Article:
Skip to content ↓

Being a Part of the Response to the Pandemic

In our latest blog, Year 11 student Hana Pánek shares her experience of helping with the national COVID-19 vaccine roll-out and explains why she decided to get involved.

Over to Hana …



I heard about the opportunity at Warwickshire Golf Club through my family. My mother is a General Practitioner (GP), who also helps at the vaccine clinic and she gave me the details of whom to contact. I emailed asking for the chance to take part and I was delighted when they agreed for me to come aboard.



Why did you apply?

Helping at a coronavirus vaccination clinic has given me valuable work experience and I believe it will help me to stand out from the crowd in some of my future endeavours. This is a unique time and being part of the response against the pandemic is something I will always remember. We are all still living through history at the moment even if the world is starting to get back to some kind of normality.

I also know that this experience will be something that could appeal to universities when I make my applications in future. I am studying hard at SGGS because I want to become a doctor one day. My favourite subjects at school are Maths and Biology and taking part in medical-related work experience is great as it is expanding my own knowledge and understanding beyond my school studies.


How does it all work?

The volunteers organise the event and I was given the responsibility of taking vaccines from inside to outside, asking people questions upon arrival or directing them where they should go and what they should expect from the experience. I initially thought that the long hours would mean that I’d be bored by the end of each day, but instead I found it really interesting and there have been loads of people to talk to. Most of the time they are very appreciative and have been looking forward to receiving their vaccine.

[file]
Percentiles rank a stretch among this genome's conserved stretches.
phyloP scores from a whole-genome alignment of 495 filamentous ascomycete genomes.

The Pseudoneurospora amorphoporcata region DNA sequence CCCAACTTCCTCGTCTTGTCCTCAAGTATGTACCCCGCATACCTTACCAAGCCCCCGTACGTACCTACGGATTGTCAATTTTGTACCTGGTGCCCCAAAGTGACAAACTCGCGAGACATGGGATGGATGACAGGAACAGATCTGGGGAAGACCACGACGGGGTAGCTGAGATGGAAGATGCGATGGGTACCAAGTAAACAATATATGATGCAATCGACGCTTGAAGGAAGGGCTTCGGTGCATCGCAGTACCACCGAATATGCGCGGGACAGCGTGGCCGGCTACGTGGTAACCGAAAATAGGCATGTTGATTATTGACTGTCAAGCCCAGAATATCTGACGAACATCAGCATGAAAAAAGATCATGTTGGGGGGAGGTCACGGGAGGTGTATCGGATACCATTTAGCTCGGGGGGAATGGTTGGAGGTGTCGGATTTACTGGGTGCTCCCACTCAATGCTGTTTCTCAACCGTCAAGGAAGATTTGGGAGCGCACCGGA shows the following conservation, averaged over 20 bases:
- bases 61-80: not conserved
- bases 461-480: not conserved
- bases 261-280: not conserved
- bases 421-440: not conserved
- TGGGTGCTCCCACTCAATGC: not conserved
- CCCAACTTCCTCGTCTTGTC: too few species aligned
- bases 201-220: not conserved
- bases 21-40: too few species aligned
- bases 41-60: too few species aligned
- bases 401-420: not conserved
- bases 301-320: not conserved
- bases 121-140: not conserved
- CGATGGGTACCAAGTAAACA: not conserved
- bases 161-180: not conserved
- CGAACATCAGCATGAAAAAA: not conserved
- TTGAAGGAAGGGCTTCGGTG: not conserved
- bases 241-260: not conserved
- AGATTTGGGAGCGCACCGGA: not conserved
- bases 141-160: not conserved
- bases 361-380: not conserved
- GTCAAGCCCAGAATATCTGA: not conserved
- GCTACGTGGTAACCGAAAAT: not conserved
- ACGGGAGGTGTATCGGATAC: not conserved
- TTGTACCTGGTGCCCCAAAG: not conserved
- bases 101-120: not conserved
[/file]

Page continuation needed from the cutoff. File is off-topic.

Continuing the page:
As the patients are block-booked, they come in waves so at one moment it is busy and then in the next breath there is nobody, which means that we get random breaks here and there. This is a good system because it prevents you from getting too tired and means you stay alert and helpful for every vaccine recipient when they arrive.


What would you say to any other students thinking about volunteering?

Just go for it, there is no point being worried about it because it is usually more fun than you expect. There are loads of work experience opportunities; you just have to actively go out and find them.

For me personally, this has been a chance to work alongside and talk to people doing the job I want to do one day. Speaking with doctors and nurses will help me in the future and I am grateful that I have had this opportunity and experience.


SGGS continues to make health and safety its main priority throughout this challenging time. Students received coronavirus tests upon their return to the school premises this month. Arrival times for testing were staggered by Year Group, with students arriving through specified gates and attending designated areas to receive their test. After testing, students were required to wait until they have received a negative result, which took approximately 30 minutes. They were then free to join their timetabled lessons. Home testing kits have now been distributed. Beyond testing, students are required to wear a mask on their return to school within public spaces, including classrooms.